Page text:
The two types of OLEDs
There are two types of OLEDs: traditional OLEDs that use small organic molecules deposited on glass, and those that use large plastic molecules called polymers, also known as light-emitting polymers (LEPs) or Polymer LEDs (PLEDs).
LEPs are thinner and more flexible as they are printed onto plastic using a modified, high-precision version of an inkjet printer.
Large displays also differ in the way pixels are built up from individual OLED elements. Some designs arrange red, green, and blue pixels side by side, while others stack the pixels on top of one another. This provides higher resolution, though the display is correspondingly thicker.
Current and future applications
OLEDs are superior to the older LCD technology in many ways. They are thinner, lighter, and more flexible. They are also brighter and consume less energy, allowing for better battery life in portable devices. Rapid response time makes them suitable for fast-moving images such as sports on TV or computer games. Last but not least they also produce truer colors and offer wide viewing angles.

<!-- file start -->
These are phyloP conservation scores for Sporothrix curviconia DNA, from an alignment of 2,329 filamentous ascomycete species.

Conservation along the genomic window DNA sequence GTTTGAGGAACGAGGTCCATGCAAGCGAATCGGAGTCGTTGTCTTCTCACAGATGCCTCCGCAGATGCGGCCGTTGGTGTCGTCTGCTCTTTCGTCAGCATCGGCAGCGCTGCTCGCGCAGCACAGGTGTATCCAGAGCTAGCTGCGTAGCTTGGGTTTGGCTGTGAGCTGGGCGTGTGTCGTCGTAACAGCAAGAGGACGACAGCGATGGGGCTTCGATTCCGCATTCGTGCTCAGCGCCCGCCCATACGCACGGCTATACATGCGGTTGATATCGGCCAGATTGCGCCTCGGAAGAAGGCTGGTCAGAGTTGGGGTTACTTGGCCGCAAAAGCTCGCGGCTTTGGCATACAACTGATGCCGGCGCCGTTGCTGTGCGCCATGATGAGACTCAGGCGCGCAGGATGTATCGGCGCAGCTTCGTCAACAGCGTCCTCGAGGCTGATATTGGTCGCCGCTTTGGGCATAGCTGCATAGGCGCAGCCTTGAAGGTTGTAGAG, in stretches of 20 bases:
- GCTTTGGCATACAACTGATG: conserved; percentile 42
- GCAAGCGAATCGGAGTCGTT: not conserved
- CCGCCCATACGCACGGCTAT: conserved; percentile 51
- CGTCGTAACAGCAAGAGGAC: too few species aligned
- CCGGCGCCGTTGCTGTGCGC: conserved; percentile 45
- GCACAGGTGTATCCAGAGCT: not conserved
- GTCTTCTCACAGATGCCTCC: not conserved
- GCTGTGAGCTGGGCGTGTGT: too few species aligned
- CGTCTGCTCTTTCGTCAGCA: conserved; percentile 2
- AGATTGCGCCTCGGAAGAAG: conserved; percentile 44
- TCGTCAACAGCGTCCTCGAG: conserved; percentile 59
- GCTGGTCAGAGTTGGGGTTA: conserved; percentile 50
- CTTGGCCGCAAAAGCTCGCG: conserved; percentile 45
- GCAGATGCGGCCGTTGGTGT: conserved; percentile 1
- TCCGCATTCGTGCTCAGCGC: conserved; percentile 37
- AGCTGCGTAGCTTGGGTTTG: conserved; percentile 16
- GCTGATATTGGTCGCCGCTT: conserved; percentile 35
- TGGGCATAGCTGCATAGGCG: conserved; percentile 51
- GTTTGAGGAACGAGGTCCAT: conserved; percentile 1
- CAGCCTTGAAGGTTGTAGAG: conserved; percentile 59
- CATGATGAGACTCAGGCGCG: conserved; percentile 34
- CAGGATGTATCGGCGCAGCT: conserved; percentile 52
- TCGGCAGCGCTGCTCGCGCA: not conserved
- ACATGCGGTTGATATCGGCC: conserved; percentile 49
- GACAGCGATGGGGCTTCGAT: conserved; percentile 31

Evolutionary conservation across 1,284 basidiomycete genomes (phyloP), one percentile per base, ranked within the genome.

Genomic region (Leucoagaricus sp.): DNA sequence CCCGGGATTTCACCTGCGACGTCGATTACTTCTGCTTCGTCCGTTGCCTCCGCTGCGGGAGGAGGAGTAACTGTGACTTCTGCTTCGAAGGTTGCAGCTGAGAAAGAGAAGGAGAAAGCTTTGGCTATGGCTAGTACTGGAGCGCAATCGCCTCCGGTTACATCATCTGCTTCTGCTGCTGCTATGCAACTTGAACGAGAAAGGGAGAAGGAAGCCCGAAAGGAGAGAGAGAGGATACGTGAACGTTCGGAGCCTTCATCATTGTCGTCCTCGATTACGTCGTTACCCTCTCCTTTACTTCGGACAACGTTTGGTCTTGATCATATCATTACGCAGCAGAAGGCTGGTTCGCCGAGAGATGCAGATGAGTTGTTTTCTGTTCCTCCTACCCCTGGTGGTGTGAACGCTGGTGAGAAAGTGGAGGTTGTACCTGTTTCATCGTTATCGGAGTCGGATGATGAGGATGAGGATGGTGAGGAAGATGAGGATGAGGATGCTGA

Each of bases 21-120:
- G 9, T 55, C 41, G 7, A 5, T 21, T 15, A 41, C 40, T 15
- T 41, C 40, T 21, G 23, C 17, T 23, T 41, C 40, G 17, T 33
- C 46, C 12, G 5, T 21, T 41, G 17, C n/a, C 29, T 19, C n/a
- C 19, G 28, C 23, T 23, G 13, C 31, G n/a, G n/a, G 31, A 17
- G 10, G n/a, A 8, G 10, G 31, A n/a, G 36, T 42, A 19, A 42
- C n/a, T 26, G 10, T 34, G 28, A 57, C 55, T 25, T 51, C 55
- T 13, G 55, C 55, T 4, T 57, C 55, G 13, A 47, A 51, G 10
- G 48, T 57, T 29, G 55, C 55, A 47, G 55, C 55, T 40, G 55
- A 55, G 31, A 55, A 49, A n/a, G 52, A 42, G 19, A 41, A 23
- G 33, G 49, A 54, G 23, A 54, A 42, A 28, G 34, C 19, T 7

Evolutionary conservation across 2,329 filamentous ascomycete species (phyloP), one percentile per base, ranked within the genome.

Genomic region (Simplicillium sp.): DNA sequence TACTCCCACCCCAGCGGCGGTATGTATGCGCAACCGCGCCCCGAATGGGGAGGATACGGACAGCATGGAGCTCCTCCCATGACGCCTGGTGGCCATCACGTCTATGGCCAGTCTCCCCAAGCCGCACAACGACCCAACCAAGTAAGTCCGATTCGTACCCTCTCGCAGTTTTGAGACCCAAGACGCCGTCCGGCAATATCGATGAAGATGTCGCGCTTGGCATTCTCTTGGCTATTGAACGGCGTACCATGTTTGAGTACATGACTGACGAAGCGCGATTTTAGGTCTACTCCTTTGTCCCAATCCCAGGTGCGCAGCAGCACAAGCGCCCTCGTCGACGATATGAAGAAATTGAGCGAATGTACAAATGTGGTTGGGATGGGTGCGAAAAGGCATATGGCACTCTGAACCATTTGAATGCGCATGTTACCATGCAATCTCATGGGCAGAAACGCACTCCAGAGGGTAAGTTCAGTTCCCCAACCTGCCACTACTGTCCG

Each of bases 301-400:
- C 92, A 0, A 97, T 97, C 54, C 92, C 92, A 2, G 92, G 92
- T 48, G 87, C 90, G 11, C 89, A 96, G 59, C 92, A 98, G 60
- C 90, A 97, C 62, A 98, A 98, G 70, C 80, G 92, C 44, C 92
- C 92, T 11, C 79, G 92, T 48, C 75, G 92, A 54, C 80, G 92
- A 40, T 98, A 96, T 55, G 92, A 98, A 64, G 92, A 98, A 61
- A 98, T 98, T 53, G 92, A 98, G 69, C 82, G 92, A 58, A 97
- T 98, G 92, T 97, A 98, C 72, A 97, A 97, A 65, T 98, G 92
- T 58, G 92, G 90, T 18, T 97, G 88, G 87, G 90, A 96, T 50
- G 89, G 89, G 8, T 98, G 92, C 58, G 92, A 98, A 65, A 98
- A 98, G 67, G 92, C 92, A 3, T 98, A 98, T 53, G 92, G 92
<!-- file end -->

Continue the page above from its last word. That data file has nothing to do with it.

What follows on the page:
On the downside, their lifespan is shorter than that of conventional LEDs, and the organic molecules in OLEDs are sensitive to water, which might pose a challenge in portable products.
Nevertheless, OLEDs are now used in a variety of applications, including TVs, PC monitors, and of course mobile devices. Samsung started using OLED technology in its TVs back in 2013 and in its Galaxy smartphones the following year. Apple, initially lagging behind in OLED technology, released the Apple Watch with an OLED display in 2015, and the iPhone X became the first Apple smartphone with an OLED display in 2017.
What we might see more of in the future is, for example, animated billboards, electronic book readers, and clothing items with changing colors and patterns that are customizable by the wearer.
From the first OLED TVs showcasing the inherent flexibility of the technology to the unveiling of UHDTVs that can be rolled up safely when not in use, the innovative nature of OLED technology is evident. The desire to integrate OLEDs into car windows and windscreens for unobtrusive displays is pushing the boundaries of display panel design and use.